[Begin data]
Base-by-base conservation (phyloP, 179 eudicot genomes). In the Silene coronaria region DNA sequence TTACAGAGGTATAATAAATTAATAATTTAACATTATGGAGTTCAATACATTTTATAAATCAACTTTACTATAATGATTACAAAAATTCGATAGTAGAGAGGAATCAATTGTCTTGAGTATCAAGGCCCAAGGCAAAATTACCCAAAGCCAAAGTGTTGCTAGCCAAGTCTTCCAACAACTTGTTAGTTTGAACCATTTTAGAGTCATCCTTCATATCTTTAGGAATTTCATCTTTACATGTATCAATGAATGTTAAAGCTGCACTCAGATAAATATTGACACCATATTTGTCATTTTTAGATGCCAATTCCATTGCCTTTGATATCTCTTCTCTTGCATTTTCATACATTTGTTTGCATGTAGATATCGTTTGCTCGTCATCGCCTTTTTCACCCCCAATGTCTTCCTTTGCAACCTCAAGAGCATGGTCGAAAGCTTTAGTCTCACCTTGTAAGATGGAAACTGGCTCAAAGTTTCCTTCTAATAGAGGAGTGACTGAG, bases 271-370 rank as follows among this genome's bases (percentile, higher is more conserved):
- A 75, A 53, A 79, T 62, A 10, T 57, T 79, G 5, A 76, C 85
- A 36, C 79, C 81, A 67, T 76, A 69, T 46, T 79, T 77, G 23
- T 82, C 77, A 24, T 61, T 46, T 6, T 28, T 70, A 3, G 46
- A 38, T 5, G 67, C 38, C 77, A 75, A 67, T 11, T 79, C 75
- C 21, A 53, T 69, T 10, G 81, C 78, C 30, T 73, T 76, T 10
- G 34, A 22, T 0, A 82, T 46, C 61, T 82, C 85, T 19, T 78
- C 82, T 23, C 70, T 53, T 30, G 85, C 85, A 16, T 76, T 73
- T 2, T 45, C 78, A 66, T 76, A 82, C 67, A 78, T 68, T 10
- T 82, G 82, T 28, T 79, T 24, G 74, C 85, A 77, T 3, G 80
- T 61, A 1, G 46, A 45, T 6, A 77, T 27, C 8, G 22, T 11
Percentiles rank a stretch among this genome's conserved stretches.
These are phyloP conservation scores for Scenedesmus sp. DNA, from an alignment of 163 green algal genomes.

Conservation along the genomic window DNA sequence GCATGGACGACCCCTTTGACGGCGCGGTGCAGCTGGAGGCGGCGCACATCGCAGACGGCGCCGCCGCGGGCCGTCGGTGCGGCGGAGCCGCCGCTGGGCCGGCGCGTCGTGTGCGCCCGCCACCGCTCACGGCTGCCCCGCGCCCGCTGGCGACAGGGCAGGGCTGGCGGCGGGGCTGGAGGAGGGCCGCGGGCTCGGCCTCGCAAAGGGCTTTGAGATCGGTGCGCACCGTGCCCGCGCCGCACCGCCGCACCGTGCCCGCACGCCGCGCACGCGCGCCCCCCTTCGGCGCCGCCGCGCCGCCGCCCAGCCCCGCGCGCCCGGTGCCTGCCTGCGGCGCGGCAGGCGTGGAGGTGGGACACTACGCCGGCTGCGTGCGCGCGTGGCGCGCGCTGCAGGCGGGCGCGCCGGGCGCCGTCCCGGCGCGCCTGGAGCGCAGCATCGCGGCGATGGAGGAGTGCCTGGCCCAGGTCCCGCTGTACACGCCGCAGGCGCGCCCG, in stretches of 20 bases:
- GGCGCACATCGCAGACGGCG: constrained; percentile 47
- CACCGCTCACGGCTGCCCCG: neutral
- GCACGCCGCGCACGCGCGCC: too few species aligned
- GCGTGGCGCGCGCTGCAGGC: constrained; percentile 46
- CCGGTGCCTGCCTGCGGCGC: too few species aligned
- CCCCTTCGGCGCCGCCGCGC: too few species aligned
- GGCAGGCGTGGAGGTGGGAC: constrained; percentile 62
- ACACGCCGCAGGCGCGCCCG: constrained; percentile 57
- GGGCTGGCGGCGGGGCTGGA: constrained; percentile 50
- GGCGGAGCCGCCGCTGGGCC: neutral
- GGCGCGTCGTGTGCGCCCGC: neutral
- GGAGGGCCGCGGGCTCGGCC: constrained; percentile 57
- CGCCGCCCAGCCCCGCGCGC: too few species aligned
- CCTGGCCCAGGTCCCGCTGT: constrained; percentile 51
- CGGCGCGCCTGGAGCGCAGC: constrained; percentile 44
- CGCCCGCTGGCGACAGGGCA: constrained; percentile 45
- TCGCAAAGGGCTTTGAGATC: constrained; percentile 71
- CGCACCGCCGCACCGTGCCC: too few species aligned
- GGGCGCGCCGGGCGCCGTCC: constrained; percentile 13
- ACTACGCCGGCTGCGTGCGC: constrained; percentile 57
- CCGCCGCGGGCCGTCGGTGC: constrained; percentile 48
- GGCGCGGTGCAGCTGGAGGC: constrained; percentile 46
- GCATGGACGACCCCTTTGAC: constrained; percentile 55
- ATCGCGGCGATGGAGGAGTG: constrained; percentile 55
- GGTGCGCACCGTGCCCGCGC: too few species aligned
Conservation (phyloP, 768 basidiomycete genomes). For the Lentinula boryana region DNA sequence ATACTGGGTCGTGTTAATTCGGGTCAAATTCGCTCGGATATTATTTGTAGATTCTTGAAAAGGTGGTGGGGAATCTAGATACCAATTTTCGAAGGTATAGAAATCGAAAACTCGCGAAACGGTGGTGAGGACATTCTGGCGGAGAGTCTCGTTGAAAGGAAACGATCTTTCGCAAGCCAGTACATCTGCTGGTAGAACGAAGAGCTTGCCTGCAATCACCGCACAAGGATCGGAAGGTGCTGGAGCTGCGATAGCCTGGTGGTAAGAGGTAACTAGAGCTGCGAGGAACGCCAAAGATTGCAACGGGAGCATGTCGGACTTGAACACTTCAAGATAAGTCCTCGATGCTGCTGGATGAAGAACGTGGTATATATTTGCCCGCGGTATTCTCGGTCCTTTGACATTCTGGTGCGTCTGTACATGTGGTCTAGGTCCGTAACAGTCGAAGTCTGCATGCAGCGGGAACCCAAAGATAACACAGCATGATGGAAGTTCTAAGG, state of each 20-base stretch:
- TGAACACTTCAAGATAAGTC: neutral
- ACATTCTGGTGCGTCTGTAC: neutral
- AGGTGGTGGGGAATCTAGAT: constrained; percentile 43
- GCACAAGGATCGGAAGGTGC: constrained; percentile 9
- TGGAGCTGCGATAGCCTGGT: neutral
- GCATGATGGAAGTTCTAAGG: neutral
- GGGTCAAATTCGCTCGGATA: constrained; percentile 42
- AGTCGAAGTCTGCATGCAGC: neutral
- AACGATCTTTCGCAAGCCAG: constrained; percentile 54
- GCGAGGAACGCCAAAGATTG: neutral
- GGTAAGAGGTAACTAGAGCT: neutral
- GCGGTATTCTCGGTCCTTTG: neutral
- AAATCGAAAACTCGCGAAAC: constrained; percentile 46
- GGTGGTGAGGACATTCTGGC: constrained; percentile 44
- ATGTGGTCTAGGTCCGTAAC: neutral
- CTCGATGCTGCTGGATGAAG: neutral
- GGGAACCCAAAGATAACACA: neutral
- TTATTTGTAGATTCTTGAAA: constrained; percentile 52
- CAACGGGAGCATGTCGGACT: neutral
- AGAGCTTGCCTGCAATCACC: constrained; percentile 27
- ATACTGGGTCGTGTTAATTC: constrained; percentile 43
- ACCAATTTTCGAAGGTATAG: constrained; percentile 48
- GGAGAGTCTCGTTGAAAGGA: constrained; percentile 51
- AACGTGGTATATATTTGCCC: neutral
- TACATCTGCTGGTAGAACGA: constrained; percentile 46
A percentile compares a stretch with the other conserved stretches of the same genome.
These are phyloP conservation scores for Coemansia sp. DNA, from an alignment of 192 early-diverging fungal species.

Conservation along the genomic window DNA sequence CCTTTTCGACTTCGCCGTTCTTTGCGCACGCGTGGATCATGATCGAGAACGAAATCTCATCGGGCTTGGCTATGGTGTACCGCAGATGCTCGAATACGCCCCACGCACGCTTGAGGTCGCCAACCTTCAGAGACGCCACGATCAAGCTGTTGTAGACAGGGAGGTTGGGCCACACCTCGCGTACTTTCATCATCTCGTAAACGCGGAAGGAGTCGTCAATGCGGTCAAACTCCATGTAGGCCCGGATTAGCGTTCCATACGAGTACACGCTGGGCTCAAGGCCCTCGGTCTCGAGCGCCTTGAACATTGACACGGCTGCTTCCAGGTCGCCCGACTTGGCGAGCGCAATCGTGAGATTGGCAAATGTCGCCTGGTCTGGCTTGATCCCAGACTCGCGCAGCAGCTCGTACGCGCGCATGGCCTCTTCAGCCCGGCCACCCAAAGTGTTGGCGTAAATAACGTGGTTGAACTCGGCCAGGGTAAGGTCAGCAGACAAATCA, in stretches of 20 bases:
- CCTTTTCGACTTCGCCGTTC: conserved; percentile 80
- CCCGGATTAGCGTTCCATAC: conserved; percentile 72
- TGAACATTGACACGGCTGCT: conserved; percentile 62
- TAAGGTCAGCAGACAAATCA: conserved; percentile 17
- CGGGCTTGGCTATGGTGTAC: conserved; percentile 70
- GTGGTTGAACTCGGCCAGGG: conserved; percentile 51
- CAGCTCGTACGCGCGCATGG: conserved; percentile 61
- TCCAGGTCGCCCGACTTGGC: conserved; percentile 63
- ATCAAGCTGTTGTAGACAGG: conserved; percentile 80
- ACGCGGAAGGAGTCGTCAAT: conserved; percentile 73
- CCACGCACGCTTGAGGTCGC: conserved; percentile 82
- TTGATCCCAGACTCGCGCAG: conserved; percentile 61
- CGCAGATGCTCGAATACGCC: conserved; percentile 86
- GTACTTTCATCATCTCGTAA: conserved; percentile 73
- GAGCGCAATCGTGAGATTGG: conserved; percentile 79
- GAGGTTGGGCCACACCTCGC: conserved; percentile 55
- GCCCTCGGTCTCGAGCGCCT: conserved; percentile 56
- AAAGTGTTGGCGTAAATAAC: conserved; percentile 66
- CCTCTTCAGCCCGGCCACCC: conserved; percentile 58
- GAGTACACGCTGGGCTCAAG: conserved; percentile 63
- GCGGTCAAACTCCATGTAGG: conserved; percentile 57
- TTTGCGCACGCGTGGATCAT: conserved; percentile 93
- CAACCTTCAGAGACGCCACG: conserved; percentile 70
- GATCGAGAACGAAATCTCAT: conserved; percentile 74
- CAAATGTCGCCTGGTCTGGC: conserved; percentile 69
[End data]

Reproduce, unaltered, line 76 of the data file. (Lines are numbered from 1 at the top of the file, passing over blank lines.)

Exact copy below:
- TCCAGGTCGCCCGACTTGGC: conserved; percentile 63